Property price increases in Hong Kong are now accelerating again, despite the economy slowing.
During the year to end-November 2012 house prices skyrocketed by 23.74% (19. 22% inflation-adjusted), the highest year-on-year increase since June 2011, according to the Ratings and Valuation Department (RVD).
Smaller-sized residential properties have seen the highest price increases. During the year to November 2012, the average price of apartments smaller than 40 sq. m. rose by 27%, 25% for 70-100 sq. m. apartments and 4% for 100-160 sq. m. apartments.
HOUSE PRICE CHANGE, NOVEMBER 2012
|Source: Ratings and Valuation Department (RVD)|
Property prices in Hong Kong have surged 73% (56% inflation-adjusted) over the past three years, propelled by very low interest rates and strong foreign demand.
"The property sector is the main source of domestic economic risk," the IMF said recently. "The sharp run-up in house prices raises the risk of an abrupt correction.”
To curb speculation, the government imposed another round of property measures at the end of 2012:
Rent increases have been more muted. In November 2012, the average monthly rent for 70-100 sq. m. apartments in Hong Kong rose by 2.2% y-o-y to HK$371 (US$48) per sq. m., according to RVD. Over the same period, the average monthly rent for 70-100 sq. m. apartments in Kowloon dropped by 8.8% to HK$249 (US$32) per sq. m. while in the New Territories, rents rose by 11.2% to HK$218 (US$28) per sq. m.
Property prices in Hong Kong are expected to continue rising in 2013, albeit at a slower pace, according to local property experts.
Hong Kong’s economic growth slowed to 1.25% in 2012, down from 5% in 2011 and 7.1% in 2010, according to the IMF. The economy is expected to grow by 3% in 2013, supported by a recovery in exports and stable domestic consumption.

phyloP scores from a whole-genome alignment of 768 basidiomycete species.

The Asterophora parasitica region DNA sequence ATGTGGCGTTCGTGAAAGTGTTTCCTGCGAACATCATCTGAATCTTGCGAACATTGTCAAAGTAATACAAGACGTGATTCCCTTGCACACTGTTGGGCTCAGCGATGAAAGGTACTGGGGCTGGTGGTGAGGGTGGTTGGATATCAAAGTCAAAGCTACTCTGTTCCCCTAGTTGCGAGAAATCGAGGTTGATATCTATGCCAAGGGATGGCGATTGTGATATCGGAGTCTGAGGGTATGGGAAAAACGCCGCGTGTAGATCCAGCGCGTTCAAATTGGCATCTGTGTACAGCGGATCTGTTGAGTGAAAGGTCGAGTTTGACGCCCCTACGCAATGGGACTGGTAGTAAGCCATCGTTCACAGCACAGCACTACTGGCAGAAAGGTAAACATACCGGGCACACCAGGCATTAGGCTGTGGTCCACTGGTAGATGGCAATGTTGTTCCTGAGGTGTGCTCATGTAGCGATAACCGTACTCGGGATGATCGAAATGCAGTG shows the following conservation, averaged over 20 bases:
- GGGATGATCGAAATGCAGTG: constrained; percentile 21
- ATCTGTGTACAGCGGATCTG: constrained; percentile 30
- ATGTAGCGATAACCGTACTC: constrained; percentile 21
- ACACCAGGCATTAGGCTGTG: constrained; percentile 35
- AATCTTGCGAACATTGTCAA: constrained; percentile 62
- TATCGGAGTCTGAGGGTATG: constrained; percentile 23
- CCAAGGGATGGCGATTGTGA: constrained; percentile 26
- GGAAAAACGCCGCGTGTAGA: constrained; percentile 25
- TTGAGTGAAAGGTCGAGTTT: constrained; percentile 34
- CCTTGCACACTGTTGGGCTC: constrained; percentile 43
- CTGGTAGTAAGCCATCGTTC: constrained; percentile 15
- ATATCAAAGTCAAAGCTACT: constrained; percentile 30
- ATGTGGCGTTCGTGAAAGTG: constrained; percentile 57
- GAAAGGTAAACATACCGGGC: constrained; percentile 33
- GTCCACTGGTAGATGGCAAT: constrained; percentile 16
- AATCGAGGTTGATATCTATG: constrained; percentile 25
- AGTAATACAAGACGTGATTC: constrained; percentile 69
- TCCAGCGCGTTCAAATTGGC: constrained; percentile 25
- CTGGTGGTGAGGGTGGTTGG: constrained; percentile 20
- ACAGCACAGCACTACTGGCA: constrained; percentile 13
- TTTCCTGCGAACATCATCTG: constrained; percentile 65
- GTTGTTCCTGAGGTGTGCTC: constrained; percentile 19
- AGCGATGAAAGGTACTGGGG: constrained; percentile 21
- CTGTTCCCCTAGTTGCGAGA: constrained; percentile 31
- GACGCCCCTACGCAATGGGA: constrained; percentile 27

Hong Kong’s total domestic sales and purchase agreements fell 37.8% in 2011 to 84,462, from 135,778 in 2010. Transactions fell 20.3% on the primary market, and 39.8% on the secondary market.
These declines reflect the government actions such as the Special Stamp Duty (introduced in November 2010), the Hong Kong Monetary Authority’s (HKMA) lowering of LTV ratio and other credit tightening measures to slow speculation activity in the housing market.
Housing supply is still tight in Hong Kong. Housing vacancies fell 0.4 percentage points from 4.7% of the total stock in 2010, to 4.3% in 2011. Housing completions fell to 9,449 units in 2011, from a four-year high of 13,405 units in 2010, partly due to limited housing land supply.
Housing supply is expected to rise to 11,888 units in 2012, and 14,928 units in 2013. Most of the new supply is in the New Territories.
Since 2002, housing completions have been falling, as the Government (which owns virtually all land in Hong Kong) tightly limited the supply of new land for housing.
The tight supply of new houses has arguably contributed to the steep property price rises of recent years.
The Government designated around 52 residential sites in the 2011-2012 Land Sales Programme. Around five were sold by the government through public tender in Q1 2011, according to Colliers. The Government offered four more residential sites for sale by public tender in Q2 2012. Around 400 residential units are expected to be produced from these four sites.
The Hong Kong Monetary Authority (HKMA) still retains its best lending rate at 5%. It dropped from 5.25% to 5% in December 2008, when the Fed Funds rate declined from 1% to 0.13%, and has been unchanged since then.
Total outstanding residential mortgages were up by 4.6% during the year to May 2012 at HK$815.9 billion (US$105.2 billion), according to HKMA’s recent Residential Mortgages Survey, but proportionally this is a slight decline to 42.3% of GDP, from 42.5% of GDP in 2010. Mortgage growth is sharply down on last year’s growth of 15.5% y-o-y to May 2011, and on the previous year’s growth of 13.7% to May 2010.